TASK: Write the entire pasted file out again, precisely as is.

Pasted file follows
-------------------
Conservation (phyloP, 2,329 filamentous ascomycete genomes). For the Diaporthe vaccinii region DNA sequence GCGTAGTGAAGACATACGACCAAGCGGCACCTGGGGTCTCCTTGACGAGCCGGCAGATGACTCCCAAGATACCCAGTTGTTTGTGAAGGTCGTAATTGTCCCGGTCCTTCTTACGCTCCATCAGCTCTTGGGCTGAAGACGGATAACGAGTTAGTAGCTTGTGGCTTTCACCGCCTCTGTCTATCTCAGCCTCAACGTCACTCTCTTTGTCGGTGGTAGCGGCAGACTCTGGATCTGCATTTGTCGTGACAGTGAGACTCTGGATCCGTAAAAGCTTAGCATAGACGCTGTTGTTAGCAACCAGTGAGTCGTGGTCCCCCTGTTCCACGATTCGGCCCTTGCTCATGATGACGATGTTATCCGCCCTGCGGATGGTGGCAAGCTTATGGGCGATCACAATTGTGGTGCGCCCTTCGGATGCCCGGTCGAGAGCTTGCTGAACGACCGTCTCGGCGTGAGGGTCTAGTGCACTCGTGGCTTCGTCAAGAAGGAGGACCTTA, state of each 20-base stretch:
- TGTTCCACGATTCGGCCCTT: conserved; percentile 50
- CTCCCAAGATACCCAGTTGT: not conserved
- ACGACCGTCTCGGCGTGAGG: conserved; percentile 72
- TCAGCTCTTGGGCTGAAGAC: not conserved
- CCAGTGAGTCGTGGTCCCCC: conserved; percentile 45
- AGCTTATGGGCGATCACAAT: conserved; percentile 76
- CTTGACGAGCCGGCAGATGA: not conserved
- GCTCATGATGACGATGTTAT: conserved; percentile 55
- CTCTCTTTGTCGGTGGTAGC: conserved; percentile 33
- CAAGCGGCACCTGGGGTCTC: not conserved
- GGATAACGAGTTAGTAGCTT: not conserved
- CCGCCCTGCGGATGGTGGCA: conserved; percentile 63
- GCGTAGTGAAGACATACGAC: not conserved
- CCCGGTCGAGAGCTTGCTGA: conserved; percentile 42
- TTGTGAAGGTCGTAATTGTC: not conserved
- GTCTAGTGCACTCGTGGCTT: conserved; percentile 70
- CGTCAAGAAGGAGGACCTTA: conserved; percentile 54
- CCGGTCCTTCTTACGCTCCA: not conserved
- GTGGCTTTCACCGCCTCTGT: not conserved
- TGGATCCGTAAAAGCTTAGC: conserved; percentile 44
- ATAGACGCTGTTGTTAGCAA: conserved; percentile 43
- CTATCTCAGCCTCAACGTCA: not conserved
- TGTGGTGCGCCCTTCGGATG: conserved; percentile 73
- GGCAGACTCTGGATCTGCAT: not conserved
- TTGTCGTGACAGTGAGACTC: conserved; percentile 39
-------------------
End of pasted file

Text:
Conservation (phyloP, 2,329 filamentous ascomycete genomes). For the Diaporthe vaccinii region DNA sequence GCGTAGTGAAGACATACGACCAAGCGGCACCTGGGGTCTCCTTGACGAGCCGGCAGATGACTCCCAAGATACCCAGTTGTTTGTGAAGGTCGTAATTGTCCCGGTCCTTCTTACGCTCCATCAGCTCTTGGGCTGAAGACGGATAACGAGTTAGTAGCTTGTGGCTTTCACCGCCTCTGTCTATCTCAGCCTCAACGTCACTCTCTTTGTCGGTGGTAGCGGCAGACTCTGGATCTGCATTTGTCGTGACAGTGAGACTCTGGATCCGTAAAAGCTTAGCATAGACGCTGTTGTTAGCAACCAGTGAGTCGTGGTCCCCCTGTTCCACGATTCGGCCCTTGCTCATGATGACGATGTTATCCGCCCTGCGGATGGTGGCAAGCTTATGGGCGATCACAATTGTGGTGCGCCCTTCGGATGCCCGGTCGAGAGCTTGCTGAACGACCGTCTCGGCGTGAGGGTCTAGTGCACTCGTGGCTTCGTCAAGAAGGAGGACCTTA, state of each 20-base stretch:
- TGTTCCACGATTCGGCCCTT: conserved; percentile 50
- CTCCCAAGATACCCAGTTGT: not conserved
- ACGACCGTCTCGGCGTGAGG: conserved; percentile 72
- TCAGCTCTTGGGCTGAAGAC: not conserved
- CCAGTGAGTCGTGGTCCCCC: conserved; percentile 45
- AGCTTATGGGCGATCACAAT: conserved; percentile 76
- CTTGACGAGCCGGCAGATGA: not conserved
- GCTCATGATGACGATGTTAT: conserved; percentile 55
- CTCTCTTTGTCGGTGGTAGC: conserved; percentile 33
- CAAGCGGCACCTGGGGTCTC: not conserved
- GGATAACGAGTTAGTAGCTT: not conserved
- CCGCCCTGCGGATGGTGGCA: conserved; percentile 63
- GCGTAGTGAAGACATACGAC: not conserved
- CCCGGTCGAGAGCTTGCTGA: conserved; percentile 42
- TTGTGAAGGTCGTAATTGTC: not conserved
- GTCTAGTGCACTCGTGGCTT: conserved; percentile 70
- CGTCAAGAAGGAGGACCTTA: conserved; percentile 54
- CCGGTCCTTCTTACGCTCCA: not conserved
- GTGGCTTTCACCGCCTCTGT: not conserved
- TGGATCCGTAAAAGCTTAGC: conserved; percentile 44
- ATAGACGCTGTTGTTAGCAA: conserved; percentile 43
- CTATCTCAGCCTCAACGTCA: not conserved
- TGTGGTGCGCCCTTCGGATG: conserved; percentile 73
- GGCAGACTCTGGATCTGCAT: not conserved
- TTGTCGTGACAGTGAGACTC: conserved; percentile 39